“Is that a tangible thing or a mind-set? I think it’s both. There’s a vision for Ross athletics moving forward, and it revolves around the idea of student-athletes learning through sport. With that in mind, you can start to imagine how that affects everything we do.
“So anything to do with transportation or funding or the opponents we play or the travel we do or whatever, if we have that central goal in mind as the program mission, then there’s no way we’re not going to be successful. It starts with creating a culture, and that culture then builds on itself. Success breeds success.
“It even trickles down to the conversations that a coach has with an athlete. If that coach asks the question ‘Is this helping that student-athlete?’ and the answer is no, then obviously it’s not the right thing to do.
“The community is huge. We do get out in the community, but there’s some things we need to do to bring the community in even more. We have to build what I call branding. I know that’s more of a business term, but I see it as helping our student-athletes grow to the best that they can possibly be. There’s a leadership component to that. There’s a character component to that.
“Then there’s obviously a funding issue. That’s not unique to Ross. We’re going to pursue some more creative funding options, tapping into some of the alumni. I’ve got family members or friends who have said they want to give back, and I’m not sure there’s an avenue to do that at this point. We’re going to have a defined avenue to give back to Ross athletics.
“And infrastructure is huge in all athletic departments. When you say the word infrastructure, people automatically think facilities, and there is obviously room to grow with facilities here at Ross. I know the big one that comes up is ‘When are you going to turf the football field?’ To that I will say we are exploring all possibilities to make sure that our student-athletes have the best opportunities.
“If that means we sit down as an administration with our coaches and some of the other key stakeholders in the community, if that’s where we need to go, then that’s where we’ll go. In my mind, it’s a non-negotiable to give our kids the basic building blocks to move toward that idea of learning through sport.”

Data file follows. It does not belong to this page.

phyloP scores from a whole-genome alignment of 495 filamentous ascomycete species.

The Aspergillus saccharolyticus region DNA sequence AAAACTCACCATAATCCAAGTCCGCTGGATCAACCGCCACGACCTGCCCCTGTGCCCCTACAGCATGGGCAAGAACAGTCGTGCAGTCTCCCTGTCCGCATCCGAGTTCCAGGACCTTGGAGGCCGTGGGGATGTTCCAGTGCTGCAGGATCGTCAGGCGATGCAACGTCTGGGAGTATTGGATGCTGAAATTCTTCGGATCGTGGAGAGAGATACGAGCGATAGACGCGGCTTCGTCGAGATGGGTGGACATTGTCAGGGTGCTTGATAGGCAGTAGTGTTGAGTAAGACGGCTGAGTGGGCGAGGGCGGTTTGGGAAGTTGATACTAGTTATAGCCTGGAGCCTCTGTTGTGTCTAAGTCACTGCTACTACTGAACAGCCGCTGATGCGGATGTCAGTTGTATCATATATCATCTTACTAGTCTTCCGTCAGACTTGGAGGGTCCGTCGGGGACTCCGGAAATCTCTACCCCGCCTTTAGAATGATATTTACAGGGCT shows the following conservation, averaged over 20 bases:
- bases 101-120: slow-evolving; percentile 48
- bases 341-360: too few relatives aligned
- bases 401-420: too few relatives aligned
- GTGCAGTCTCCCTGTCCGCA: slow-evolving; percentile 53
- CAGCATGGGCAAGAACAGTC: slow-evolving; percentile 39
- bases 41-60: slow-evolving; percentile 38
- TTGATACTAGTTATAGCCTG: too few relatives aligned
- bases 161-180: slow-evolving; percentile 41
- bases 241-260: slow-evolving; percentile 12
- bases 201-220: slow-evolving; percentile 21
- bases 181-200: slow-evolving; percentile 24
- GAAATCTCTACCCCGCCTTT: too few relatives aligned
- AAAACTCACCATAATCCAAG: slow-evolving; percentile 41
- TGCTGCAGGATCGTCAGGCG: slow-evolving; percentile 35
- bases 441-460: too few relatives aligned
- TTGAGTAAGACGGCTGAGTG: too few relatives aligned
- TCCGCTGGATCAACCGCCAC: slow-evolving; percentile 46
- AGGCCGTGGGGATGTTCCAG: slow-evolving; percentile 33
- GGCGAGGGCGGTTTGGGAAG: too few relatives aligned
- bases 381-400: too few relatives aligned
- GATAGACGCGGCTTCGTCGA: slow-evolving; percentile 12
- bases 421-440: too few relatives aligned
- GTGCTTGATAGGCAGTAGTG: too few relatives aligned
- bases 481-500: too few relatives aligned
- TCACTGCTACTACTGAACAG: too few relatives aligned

• There has been talk that the Southwest Ohio Conference may not last for a long time and isn’t a great fit for Ross for multiple reasons. What are your thoughts on the school’s conference affiliation?
“There’s always going to be rumors swirling. Despite that, the SWOC is a terrific league. I know you can get into the fact that it’s an odd number of teams and creates issues in football scheduling, but I’ve gone to several of the SWOC’s AD meetings, and I can tell you that the league is healthy. I don’t see a change happening in the foreseeable future.”
• Football is a driver for many high school athletic departments, and Ross has clearly been down in recent years. How important is football success to you?
“I should start by saying that I am not a revenue sports-only kind of guy. I think my track record speaks to that. I value all sports as equally as possible. It reminds me of a quote from my college track coach. The quote was, ‘The bottom line is not the only line.’ I think that kind of ties into the question of how big football success is in the grand scheme of things.
“If you’re talking about football success as wins and losses, I think you’re missing the vast majority of the picture. I know that may be what people look at from the outside, but if that’s the measure of success, they might miss the fact that the cross country team’s been pretty daggone good or the soccer team’s been great or the basketball team had a great season or the bowling team won the league.